History buffs looking to escape the crowds and endless shopping near the Yokohama waterfront need only to make a slight detour from the bustle of World Porters and the Akarenga Warehouse Park, by crossing a footbridge, to reach one of the more interesting museums in the region. Located in the JICA Yokohama International Centre, a beautiful circular brick building that also features a café, shop, and information on the JICA program, the Japanese Overseas Migration Museum offers an in depth look at Japanese emigration, from the early Pre-Meiji era to the present. And those whose pocketbooks have already been fleeced my Minatomirai’s frantic consumerism can be relieved at this museum’s entry fee – it’s free!
Most free museums usually illicit diminished expectations on my part. So I was surprised at the size, scope and precision with which this museum was curated. After picking up an English pamphlet from the front desk, I was immediately struck by the vibrant colors of a Rose Festival float decorated with colorful flowers and vegetables, an exact replica of one which won first prize in Portland, Oregon (USA) in the early 20th century. From there, a turn right through a corridor began my course in Japanese migration history.
Starting with the late Tokugawa Shogunate's ease on overseas travel restrictions, featuring some of the first passports ever issued in Japan, contracts signed with oversees employers, and detailed descriptions of the circumstances behind those who decided to migrate abroad, the displays trace the evolution of Japanese migration through the decades. The information and materials on display are so vast that I easily could have spent several hours in this section alone. I was particularly impressed by documents and contracts issued by plantations in Hawaii, as well as the large single page passports that were used prior to the 1880s.
Most museums in Japan, especially those that focus on niche subjects like this one, are content to give rather brief translations in English of Japanese text and materials on display. However, the Japanese Overseas Migration Museum goes above and beyond in the information it makes available in English, and history connoisseurs who want to delve deeper into the experience of Japanese abroad won’t be disappointed. Everything is flawlessly translated, and described with so much detail I could tell that the museum was made with foreign visitors particularly in mind.
After following the progression through historical periods of Japanese migration, the museum opens up to a variety of displays which focus on daily life and the communities the Japanese formed abroad. Much of the museum focuses on the migrant experience in Central and South America, with sections displaying farming tools used and the difficult lives those Issei (first generation Japanese) endured. There are displays of typical Japanese homes abroad, with focus given to everything from foods eaten to games enjoyed. A handmade shogi set, baseball equipment, and film projectors used by a traveling cinema troupe helped to give context to the Japanese experience and their continuing bond with their culture. Of particular interest to me was a complete re-creation of an early 20th century Japanese-run general store from America which revealed the commercial mixing of East and West, as sake is shelved beside Coca-Cola and wooden geta shoes are arranged just under boxes of oatmeal, all ready to be rung up with an abacus.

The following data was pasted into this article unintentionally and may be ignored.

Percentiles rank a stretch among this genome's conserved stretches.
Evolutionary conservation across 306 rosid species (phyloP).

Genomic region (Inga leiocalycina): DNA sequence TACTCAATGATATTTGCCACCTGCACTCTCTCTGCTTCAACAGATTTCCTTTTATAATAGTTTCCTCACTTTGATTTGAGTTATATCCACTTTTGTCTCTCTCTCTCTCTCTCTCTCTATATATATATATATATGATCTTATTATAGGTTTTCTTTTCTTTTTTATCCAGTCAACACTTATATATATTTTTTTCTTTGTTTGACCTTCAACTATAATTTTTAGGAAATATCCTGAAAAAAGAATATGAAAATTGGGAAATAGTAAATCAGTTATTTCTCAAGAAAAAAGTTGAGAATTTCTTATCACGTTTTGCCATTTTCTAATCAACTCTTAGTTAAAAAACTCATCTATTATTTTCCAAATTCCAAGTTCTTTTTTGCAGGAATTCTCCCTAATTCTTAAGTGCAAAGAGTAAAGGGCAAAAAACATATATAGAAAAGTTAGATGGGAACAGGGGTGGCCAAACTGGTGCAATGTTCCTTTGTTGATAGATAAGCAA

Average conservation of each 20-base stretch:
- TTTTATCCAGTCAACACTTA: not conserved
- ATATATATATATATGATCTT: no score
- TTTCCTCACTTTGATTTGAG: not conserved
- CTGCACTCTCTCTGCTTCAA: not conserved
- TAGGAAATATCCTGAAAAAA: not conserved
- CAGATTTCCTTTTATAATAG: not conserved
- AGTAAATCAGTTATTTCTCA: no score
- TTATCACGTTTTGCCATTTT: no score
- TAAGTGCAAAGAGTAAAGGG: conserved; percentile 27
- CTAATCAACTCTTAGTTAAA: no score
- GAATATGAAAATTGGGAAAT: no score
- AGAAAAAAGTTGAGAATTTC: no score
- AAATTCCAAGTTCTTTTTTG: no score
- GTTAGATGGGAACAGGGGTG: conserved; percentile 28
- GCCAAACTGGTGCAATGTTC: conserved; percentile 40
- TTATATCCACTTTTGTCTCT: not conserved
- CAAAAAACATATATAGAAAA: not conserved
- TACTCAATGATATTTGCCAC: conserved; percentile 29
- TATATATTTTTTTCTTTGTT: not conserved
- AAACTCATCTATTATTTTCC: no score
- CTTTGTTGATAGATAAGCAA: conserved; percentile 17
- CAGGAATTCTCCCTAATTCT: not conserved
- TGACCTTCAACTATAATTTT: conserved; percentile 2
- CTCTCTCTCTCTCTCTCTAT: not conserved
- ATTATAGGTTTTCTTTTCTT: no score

In addition to these great displays there are numerous video screens that feature interviews with Japanese (often elderly) who have spent their lives abroad. You can hear firsthand accounts from Japanese who worked the plantations of South America, describing and showing in detail how farm implements were used, along with anecdotes from their daily life. There are also videologs of third and fourth generation Japanese currently living abroad, detailing their experiences and detailing their often complex relationship with Japan. Like everything else in the museum, these are also meticulously translated and subtitled. It’s a fascinating look into a world and perspective on life not often seen from here in the home islands, and might be of particular interest to foreigners in Japan who experience similar dislocation from their homeland.
The museum also has a Digital Migration Space, where those searching for more information can use computers to look at migration data and future projections. A Special Exhibit and Guidance Hall is available for presentations and talks on Japanese migration. These, in addition to the sheer volume of objects on display and information to take in, ensure that most visitors won’t be satisfied with just one visit.
So, if you tire of the crowded shopping, and need a break to reinvigorate your mind, be sure to make a side step to the Japanese Overseas Migration Museum.